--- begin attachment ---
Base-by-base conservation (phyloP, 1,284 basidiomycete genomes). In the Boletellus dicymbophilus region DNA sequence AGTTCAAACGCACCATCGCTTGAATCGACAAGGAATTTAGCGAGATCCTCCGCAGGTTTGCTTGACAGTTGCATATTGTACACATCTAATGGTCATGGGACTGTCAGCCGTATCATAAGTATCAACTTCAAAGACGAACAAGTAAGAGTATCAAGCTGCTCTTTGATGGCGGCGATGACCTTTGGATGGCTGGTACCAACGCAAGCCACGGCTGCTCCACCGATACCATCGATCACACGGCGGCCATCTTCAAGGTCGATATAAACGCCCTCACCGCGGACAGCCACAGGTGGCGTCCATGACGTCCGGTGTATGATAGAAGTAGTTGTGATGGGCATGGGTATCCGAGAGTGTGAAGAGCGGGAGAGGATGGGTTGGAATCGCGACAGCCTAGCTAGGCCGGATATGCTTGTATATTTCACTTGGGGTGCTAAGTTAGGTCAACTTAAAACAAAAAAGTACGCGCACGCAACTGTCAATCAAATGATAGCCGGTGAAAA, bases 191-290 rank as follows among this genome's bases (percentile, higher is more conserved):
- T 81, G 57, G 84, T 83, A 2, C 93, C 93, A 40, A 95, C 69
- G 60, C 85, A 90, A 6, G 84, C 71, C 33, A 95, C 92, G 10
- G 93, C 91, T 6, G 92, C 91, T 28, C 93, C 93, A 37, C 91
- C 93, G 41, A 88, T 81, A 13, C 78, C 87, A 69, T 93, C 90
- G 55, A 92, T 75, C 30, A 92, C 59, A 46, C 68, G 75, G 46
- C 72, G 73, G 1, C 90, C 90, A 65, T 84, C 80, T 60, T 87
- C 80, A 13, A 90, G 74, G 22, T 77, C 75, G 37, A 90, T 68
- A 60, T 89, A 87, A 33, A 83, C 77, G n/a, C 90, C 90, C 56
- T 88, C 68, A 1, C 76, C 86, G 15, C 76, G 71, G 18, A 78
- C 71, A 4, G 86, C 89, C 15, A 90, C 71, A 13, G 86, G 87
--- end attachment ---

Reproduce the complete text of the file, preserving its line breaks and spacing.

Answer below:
Base-by-base conservation (phyloP, 1,284 basidiomycete genomes). In the Boletellus dicymbophilus region DNA sequence AGTTCAAACGCACCATCGCTTGAATCGACAAGGAATTTAGCGAGATCCTCCGCAGGTTTGCTTGACAGTTGCATATTGTACACATCTAATGGTCATGGGACTGTCAGCCGTATCATAAGTATCAACTTCAAAGACGAACAAGTAAGAGTATCAAGCTGCTCTTTGATGGCGGCGATGACCTTTGGATGGCTGGTACCAACGCAAGCCACGGCTGCTCCACCGATACCATCGATCACACGGCGGCCATCTTCAAGGTCGATATAAACGCCCTCACCGCGGACAGCCACAGGTGGCGTCCATGACGTCCGGTGTATGATAGAAGTAGTTGTGATGGGCATGGGTATCCGAGAGTGTGAAGAGCGGGAGAGGATGGGTTGGAATCGCGACAGCCTAGCTAGGCCGGATATGCTTGTATATTTCACTTGGGGTGCTAAGTTAGGTCAACTTAAAACAAAAAAGTACGCGCACGCAACTGTCAATCAAATGATAGCCGGTGAAAA, bases 191-290 rank as follows among this genome's bases (percentile, higher is more conserved):
- T 81, G 57, G 84, T 83, A 2, C 93, C 93, A 40, A 95, C 69
- G 60, C 85, A 90, A 6, G 84, C 71, C 33, A 95, C 92, G 10
- G 93, C 91, T 6, G 92, C 91, T 28, C 93, C 93, A 37, C 91
- C 93, G 41, A 88, T 81, A 13, C 78, C 87, A 69, T 93, C 90
- G 55, A 92, T 75, C 30, A 92, C 59, A 46, C 68, G 75, G 46
- C 72, G 73, G 1, C 90, C 90, A 65, T 84, C 80, T 60, T 87
- C 80, A 13, A 90, G 74, G 22, T 77, C 75, G 37, A 90, T 68
- A 60, T 89, A 87, A 33, A 83, C 77, G n/a, C 90, C 90, C 56
- T 88, C 68, A 1, C 76, C 86, G 15, C 76, G 71, G 18, A 78
- C 71, A 4, G 86, C 89, C 15, A 90, C 71, A 13, G 86, G 87